Fire season means it's time to cut those weeds

    Overgrown weeds on a lot near Eagle Trace Road in Medford pose a fire hazard. (Jamie Lusch / Mail Tribune)<p><br>{/p}

    If you’ve got knee-high weeds, get out the mower or be prepared for a fine.

    With fire season starting June 1, Medford Fire-Rescue is now on the lookout for properties that have weeds taller than 10 inches, which is a violation of the city’s Municipal Code and subject to a fine of up to $250 a day.

    The city has already sent out letters to owners of vacant properties of 1 acre or more to alert them that fire season rules are in effect.

    Some lots in the city are already seeing weeds of 4 feet tall or more, but city officials always find worse problems heading toward July.

    “Four feet is nothing,” said Trish Gish with Medford code enforcement. “We get some at roof lines sometimes.”

    Volunteers comb the city to ensure large properties are properly maintained, while Medford officials typically respond to complaints from nearby residents on smaller properties.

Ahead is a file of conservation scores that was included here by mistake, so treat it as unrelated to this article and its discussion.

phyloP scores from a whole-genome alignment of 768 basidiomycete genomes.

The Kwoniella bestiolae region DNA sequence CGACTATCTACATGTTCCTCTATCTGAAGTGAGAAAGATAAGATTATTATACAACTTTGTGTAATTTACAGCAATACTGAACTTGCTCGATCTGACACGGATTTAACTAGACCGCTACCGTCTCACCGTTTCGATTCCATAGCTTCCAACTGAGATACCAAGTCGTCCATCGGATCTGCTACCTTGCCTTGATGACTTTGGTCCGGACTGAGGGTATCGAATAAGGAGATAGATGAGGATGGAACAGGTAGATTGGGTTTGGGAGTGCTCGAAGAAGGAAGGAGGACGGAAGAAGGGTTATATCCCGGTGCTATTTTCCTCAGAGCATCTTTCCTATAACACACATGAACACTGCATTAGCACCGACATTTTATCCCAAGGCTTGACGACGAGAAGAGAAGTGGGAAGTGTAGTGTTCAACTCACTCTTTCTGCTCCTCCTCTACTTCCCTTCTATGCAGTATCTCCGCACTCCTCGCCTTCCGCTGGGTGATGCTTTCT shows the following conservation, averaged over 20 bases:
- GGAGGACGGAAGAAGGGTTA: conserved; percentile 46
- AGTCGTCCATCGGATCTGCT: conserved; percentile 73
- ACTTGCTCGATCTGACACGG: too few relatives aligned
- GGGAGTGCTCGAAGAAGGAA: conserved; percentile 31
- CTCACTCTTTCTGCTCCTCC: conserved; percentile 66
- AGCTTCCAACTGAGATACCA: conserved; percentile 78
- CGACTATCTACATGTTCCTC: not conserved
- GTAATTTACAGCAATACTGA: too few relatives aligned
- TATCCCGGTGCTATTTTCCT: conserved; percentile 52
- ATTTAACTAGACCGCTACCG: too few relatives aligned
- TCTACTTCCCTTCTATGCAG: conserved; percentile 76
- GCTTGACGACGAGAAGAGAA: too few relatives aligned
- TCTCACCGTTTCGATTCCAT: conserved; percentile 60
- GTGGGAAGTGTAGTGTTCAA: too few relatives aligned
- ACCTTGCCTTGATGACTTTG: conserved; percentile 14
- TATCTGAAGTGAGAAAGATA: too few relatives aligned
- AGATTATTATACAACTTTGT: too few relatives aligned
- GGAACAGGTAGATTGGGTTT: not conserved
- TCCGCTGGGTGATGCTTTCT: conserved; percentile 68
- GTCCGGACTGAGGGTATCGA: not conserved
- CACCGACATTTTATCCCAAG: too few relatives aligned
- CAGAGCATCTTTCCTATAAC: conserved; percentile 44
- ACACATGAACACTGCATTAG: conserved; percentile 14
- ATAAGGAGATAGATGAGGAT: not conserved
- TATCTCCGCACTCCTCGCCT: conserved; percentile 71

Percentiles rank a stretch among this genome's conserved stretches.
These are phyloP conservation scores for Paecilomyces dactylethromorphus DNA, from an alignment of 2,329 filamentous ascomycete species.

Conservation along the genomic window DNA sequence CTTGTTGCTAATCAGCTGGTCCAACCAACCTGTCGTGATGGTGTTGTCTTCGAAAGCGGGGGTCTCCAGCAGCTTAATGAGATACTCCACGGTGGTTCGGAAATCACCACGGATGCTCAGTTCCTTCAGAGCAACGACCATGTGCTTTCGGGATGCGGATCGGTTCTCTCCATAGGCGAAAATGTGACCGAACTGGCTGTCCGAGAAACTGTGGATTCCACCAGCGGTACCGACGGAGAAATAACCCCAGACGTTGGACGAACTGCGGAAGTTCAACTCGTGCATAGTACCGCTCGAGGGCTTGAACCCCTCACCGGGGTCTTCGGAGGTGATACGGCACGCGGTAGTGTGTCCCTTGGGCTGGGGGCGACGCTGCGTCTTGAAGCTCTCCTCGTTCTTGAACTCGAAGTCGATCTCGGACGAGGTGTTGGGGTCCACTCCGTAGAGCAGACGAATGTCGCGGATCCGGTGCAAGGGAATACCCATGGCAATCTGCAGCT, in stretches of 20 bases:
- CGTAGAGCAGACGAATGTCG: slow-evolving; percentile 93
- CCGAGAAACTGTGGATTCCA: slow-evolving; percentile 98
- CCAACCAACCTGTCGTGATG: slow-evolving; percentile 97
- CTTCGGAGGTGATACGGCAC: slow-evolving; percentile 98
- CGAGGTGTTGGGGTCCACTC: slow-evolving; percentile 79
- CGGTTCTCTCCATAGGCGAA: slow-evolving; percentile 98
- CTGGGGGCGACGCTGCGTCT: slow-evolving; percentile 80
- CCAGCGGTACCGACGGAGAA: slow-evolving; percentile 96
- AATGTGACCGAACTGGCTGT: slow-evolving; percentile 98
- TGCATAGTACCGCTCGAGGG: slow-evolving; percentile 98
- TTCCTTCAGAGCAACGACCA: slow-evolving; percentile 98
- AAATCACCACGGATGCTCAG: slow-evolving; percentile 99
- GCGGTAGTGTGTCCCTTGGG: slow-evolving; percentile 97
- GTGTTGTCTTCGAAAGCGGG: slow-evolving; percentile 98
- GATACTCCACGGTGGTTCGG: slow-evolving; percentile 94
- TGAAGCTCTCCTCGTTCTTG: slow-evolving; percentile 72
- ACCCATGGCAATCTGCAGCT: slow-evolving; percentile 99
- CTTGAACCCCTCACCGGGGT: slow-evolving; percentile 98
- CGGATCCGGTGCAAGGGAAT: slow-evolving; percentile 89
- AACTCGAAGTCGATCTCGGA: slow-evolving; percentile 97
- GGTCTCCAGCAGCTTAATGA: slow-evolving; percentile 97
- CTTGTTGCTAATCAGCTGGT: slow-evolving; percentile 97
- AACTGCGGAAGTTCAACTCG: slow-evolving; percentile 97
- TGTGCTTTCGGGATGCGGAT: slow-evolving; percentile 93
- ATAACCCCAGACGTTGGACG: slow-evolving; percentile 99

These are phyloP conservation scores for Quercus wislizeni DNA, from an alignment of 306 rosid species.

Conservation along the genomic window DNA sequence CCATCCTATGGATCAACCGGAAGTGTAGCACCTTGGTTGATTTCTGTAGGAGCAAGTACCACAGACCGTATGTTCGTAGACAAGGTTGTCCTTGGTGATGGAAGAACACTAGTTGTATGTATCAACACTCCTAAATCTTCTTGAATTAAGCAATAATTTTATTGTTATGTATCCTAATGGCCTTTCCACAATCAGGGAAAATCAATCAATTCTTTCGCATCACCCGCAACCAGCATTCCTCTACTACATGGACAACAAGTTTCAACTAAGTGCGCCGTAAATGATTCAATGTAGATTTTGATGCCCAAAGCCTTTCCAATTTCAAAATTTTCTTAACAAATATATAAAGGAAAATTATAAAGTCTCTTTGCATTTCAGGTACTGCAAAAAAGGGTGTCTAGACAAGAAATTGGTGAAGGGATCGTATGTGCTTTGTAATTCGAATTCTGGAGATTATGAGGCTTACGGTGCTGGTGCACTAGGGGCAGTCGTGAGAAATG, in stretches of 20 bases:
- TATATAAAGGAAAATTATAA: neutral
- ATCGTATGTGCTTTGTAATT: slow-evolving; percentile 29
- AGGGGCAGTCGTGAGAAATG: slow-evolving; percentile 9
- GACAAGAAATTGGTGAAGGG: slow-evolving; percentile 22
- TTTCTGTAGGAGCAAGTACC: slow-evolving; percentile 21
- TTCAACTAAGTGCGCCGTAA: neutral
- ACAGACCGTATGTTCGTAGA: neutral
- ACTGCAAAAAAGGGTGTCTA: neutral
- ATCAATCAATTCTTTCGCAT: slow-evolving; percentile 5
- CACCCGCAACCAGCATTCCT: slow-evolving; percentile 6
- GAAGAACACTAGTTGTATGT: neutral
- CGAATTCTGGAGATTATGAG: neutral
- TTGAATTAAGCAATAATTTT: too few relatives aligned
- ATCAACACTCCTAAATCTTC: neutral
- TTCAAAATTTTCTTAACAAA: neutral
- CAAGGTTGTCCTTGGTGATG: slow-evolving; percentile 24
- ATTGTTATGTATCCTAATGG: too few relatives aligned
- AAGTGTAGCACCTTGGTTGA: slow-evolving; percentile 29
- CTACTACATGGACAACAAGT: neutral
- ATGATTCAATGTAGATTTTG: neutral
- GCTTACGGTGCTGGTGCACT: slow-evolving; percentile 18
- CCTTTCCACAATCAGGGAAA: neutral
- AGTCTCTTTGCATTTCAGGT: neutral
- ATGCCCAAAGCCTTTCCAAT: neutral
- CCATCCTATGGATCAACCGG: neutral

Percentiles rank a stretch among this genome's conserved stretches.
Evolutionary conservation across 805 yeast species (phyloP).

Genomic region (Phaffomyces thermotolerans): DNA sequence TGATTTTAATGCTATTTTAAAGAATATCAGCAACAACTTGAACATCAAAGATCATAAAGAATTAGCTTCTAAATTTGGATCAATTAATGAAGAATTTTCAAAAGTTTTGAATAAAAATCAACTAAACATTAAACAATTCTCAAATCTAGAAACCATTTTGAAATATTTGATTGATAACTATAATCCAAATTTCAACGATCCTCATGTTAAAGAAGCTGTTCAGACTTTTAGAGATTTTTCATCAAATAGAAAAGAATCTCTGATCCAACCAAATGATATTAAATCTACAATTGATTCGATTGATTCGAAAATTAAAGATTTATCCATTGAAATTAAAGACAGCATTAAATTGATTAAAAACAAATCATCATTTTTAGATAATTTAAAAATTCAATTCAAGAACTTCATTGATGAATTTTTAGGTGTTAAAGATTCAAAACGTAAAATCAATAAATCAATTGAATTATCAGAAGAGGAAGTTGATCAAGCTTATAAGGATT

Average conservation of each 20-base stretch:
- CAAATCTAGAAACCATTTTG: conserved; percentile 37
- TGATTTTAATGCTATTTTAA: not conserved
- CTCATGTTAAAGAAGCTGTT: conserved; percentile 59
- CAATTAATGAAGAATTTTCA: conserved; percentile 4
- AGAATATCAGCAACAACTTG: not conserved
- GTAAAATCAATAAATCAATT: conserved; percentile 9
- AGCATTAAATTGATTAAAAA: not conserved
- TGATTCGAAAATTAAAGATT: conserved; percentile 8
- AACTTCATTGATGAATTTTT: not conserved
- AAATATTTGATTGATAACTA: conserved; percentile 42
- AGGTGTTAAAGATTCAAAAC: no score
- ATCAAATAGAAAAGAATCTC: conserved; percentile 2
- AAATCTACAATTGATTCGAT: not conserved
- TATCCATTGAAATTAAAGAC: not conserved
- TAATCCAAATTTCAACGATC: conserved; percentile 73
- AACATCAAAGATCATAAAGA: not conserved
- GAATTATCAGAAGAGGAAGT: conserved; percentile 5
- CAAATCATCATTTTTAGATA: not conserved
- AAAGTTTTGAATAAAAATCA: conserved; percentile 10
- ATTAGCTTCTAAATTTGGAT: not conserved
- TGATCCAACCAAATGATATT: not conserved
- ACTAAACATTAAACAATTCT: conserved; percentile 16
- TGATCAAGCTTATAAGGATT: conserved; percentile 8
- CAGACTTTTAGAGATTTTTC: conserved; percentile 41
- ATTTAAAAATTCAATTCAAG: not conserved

In 2017, 474 cases were reported to the city’s code enforcement officers, with 467 in 2016, 408 in 2015 and 506 in 2014. The most complaints were filed in 2012 when the number hit 514.

    Gish said the city seeks voluntary compliance from offenders. If a property has weeds higher than 10 inches, a letter is sent out giving the owner 15 days to take care of the problem.

    Code enforcement has a number of properties that routinely generate weed complaints.

    “We get the same weed cases every single year,” Gish said.

    Tall weeds on an undeveloped lot helped fuel the Deer Ridge fire on the flanks of Roxy Ann in 2009, burning some 600 acres.

    “If the weeds are 2 to 3 feet deep, a fire can spread pretty quick,” said Medford fire Marshal Greg Kleinberg.

    He said he’s already spotted a lot on Eagle Trace Drive that has 4-foot-tall weeds.

    “We really try to educate people before July 4 to get ahead of this,” he said.

    As the season progresses, property owners have shorter and shorter windows to mow their weeds.

    Kleinberg said owners typically want to cut their weeds in the early morning hours when humidity levels are higher.

    Even if property owners live outside the area, they are still required to make sure their weeds are cut down, he said.

    If your neighbor’s yard has high weeds, you can call code enforcement at 541-774-2016 or

    For more information about the vegetation ordinance, go to:

    Medford Fire-Rescue will also provide more information about how to keep your property wildfire-resistant. Call 541-774-2300 or

    Reach reporter Damian Mann at 541-776-4476 or Follow him on

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